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Flicker Free LED Lighting

When choosing an LED light, do you consider how flicker will affect your application? If not, please take a moment to learn about flicker and how it can impact your lighting environment.

What is Flicker and it’s Effect?

Flicker is the rapid variation in light intensity over time. Flicker may be visible, or imperceptible, depending on the intensity and speed of the variations.
Visible flicker is detected by the eye and consciously registered by our brains. Invisible flicker cannot be directly perceived by the human eye; however, we may still sense it. People who are sensitive to flicker may be unaware that their discomfort is caused by flickering light.
Although flicker in lighting is often not directly perceived by the human eye, it still causes problems such as eyestrain, headaches after prolonged exposure, more severe problems for sensitive people (e.g. seizures), distortion in video recording, interference with the operation of technical equipment (e.g. bar code scanners) etc. IEEE Std 1789-2015 explained more details and studies about the biological effects caused by flicker. [1]

Flicker in Various Applications

For both general lighting and task lighting, lamps with reduced flicker are always preferable. Minimizing flicker is especially important where sensitive populations spend time, like hospitals, daycare centers, assisted living facilities, and classrooms. It is also recommended in areas where certain tasks or operations need to be performed safely and accurately, such as labs, warehouses, and industrial spaces. In the cases of video conferencing and laboratory video documentation, flicker free lighting is important to eliminate unwanted artifacts in the image capture and transmission. In offices and working environments, reduced flicker may lead to greater focus and higher productivity. Flicker free lighting may help students retain lessons by promoting concentration. In industrial working environments, flicker-free LED lights eliminate the strobing effect, reducing dangers around high-speed machinery. In warehouses, reduced flicker ensures sensitive scanning equipment operates without disruption. Refer to IEEE Std 1789-2015 for more information regarding published research and/or Expert Opinion that identified the above mentioned major and minor adverse effects of flicker.[1]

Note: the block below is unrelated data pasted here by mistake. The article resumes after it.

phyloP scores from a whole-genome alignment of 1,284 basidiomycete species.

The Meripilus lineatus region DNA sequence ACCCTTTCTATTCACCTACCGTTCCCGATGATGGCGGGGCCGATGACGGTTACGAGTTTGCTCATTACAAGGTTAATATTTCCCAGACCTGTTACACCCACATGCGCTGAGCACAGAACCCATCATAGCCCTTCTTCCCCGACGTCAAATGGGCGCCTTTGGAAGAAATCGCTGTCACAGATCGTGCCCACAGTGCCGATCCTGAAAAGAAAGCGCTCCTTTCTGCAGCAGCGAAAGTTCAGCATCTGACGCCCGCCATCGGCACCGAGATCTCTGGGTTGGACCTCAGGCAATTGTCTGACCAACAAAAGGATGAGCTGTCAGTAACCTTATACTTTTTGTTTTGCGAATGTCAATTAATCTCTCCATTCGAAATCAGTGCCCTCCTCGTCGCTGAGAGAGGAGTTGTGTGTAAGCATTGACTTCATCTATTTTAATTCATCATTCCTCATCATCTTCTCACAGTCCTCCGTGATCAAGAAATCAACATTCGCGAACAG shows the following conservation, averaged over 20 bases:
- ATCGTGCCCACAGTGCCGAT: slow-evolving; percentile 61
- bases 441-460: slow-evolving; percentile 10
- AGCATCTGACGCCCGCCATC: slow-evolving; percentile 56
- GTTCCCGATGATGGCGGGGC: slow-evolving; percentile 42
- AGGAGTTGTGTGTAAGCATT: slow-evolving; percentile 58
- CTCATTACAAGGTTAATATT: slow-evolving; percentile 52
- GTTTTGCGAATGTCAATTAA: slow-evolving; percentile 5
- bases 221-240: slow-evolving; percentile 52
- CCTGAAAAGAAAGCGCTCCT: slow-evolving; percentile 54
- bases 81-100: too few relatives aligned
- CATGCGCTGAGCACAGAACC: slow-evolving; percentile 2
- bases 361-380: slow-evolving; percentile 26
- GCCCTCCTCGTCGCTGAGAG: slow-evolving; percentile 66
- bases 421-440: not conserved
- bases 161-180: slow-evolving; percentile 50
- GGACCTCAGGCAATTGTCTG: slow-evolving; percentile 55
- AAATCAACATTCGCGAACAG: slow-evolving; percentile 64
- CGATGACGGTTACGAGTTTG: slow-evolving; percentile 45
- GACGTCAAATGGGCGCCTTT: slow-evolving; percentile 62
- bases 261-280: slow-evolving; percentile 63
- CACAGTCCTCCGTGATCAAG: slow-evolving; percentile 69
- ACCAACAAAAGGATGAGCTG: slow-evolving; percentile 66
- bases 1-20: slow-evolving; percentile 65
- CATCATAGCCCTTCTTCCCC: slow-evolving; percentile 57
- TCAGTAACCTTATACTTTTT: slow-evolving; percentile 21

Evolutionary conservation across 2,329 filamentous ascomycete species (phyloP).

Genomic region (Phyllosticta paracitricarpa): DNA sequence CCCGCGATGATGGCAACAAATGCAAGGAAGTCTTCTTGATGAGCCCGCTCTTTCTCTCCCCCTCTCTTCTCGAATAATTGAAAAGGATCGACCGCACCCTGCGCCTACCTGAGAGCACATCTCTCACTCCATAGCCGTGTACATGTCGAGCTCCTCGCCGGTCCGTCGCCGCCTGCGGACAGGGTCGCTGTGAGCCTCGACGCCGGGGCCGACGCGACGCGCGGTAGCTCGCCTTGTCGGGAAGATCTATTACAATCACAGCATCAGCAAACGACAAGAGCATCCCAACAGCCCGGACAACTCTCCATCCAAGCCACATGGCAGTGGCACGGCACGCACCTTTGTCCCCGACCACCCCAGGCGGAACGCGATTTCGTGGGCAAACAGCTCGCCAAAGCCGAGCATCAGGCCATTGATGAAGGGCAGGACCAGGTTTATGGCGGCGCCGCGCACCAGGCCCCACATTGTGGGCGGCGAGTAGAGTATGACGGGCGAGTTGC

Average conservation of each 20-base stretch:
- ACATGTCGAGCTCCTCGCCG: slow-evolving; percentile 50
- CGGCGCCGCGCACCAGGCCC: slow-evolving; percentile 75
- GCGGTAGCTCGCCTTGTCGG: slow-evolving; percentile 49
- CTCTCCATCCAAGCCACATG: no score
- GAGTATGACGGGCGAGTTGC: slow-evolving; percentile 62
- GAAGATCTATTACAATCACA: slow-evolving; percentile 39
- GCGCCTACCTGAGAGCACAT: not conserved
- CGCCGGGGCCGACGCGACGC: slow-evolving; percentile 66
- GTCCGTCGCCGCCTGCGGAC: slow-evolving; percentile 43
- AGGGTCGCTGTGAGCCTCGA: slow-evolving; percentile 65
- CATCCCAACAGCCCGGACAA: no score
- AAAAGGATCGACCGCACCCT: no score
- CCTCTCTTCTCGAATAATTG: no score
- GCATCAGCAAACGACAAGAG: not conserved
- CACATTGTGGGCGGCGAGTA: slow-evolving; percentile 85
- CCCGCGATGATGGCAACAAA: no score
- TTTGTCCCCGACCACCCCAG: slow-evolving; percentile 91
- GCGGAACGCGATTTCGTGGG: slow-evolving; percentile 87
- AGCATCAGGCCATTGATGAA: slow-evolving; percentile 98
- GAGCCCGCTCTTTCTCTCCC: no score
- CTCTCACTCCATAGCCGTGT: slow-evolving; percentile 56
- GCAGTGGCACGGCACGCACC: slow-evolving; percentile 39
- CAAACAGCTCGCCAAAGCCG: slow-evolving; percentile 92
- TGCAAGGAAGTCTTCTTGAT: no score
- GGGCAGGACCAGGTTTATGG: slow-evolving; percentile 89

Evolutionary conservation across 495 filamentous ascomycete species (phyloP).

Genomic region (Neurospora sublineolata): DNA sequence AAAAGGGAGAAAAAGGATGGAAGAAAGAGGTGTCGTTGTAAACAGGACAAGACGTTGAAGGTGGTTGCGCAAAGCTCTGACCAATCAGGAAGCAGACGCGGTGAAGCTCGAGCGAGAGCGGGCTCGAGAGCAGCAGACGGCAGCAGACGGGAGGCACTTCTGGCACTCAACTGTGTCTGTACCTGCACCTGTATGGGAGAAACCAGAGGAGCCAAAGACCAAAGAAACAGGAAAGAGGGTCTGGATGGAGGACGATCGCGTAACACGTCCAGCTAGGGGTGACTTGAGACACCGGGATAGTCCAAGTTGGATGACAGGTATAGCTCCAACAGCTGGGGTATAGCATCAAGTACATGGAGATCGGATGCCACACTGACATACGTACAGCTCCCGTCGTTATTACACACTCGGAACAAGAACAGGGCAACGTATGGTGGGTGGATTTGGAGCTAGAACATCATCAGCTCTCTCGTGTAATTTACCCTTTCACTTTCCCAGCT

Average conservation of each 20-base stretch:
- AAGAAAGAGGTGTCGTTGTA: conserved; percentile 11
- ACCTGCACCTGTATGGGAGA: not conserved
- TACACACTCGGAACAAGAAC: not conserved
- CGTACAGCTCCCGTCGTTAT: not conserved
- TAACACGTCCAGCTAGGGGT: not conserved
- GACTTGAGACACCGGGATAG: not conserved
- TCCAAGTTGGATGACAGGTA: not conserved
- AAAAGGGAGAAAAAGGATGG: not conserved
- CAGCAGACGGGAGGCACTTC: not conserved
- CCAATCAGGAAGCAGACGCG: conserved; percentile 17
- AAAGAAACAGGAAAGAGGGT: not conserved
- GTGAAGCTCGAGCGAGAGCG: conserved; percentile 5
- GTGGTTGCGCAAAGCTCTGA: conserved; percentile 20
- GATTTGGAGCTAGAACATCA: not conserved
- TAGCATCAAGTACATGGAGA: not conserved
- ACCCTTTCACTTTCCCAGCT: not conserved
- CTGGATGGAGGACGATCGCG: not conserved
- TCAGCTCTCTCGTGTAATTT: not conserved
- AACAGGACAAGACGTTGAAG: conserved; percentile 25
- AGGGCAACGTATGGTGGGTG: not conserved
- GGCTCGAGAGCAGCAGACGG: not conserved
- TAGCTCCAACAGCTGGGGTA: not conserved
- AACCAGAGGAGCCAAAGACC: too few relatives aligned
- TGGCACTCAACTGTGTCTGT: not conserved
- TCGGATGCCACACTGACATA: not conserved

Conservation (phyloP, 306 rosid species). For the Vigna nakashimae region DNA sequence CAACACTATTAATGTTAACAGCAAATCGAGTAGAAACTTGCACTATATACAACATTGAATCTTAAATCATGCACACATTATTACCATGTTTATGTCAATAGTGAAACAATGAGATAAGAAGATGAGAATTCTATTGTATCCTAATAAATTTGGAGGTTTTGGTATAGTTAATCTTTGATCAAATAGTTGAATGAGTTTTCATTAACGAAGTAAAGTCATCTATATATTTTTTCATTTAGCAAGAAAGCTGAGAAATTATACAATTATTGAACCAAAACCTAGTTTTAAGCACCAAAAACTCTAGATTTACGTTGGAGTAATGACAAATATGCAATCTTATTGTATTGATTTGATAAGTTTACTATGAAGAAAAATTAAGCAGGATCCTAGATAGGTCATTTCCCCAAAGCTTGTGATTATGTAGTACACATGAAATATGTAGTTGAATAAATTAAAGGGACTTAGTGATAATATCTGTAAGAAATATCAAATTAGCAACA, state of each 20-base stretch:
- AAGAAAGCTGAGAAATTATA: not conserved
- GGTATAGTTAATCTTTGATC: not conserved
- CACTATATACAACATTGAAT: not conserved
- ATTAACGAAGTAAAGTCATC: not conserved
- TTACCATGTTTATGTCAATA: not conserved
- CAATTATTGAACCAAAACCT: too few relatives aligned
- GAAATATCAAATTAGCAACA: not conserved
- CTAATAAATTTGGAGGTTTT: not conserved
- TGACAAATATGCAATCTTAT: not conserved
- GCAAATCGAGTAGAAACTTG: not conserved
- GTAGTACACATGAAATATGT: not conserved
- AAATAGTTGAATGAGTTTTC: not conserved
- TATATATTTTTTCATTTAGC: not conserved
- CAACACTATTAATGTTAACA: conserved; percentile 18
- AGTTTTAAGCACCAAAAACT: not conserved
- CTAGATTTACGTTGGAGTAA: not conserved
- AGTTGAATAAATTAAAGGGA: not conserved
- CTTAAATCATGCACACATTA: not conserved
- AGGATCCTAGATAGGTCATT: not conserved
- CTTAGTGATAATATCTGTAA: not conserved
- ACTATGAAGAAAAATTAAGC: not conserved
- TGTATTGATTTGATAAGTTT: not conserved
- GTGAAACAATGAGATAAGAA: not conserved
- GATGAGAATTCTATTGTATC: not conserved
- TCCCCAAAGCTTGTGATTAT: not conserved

Flicker in your lighting environment matters more than you may think. Choosing an LED with less flicker will improve performance in almost any lighting solution.

Flicker in LED Lighting

Unlike other lighting sources such as incandescent lamps which will not stop glowing right after the lamps switched off, LEDs respond immediately to the supply of current. In the US, electricity is delivered via alternating current (AC) at a frequency of 60Hz. The voltage supplied to a lighting source bounces rapidly between “on” and “off” in a sine waveform. As a result, the LED light source will be driven to produce alternating light output, or flicker, at a frequency of 120Hz, twice that of the power grid’s frequency. This is why most LED lights come with their own electronic circuitry: an LED driver. Quality driver in superior system design regulates the current and ensures that LEDs produce a constant state of light. While inferior driver design cannot guarantee the system performance and allow flicker.

Flicker Metrics

Two simple and common metrics used to measure flicker are Percent Flicker (PF), also known as modulation depth, and Flicker Index (FI).

Percent Flicker (PF) is a commonly used method for quantifying flicker as a percentage. It refers to the amount of flicker at a given frequency, also known as peak-to-peak contrast.

Flicker Index (FI) is defined as the area above the line of average light divided by the total area of the light output curve for a single cycle.

Measuring flicker2

However, Percent Flicker or Flicker Index alone does not determine whether you will perceive the flicker effect from a lighting system. Flicker frequency—the rate at which the light output fluctuates at a given time—also determines whether flicker is observed or sensed.

For most people, flicker at a frequency of less than 80Hz is perceptible. When the frequency is higher than 80Hz it is usually unnoticeable, thus becoming invisible flicker, and may cause a stroboscopic effect for objects moving at a high speed.

IEEE (The Institute of Electrical and Electronics Engineers), outlines the various risk levels associated with flicker frequency and sets a standard for acceptable ranges in IEEE P1789. As shown here in the graph, the green region represents “no observable effect” while the yellow region represents a low risk of health effects due to flicker.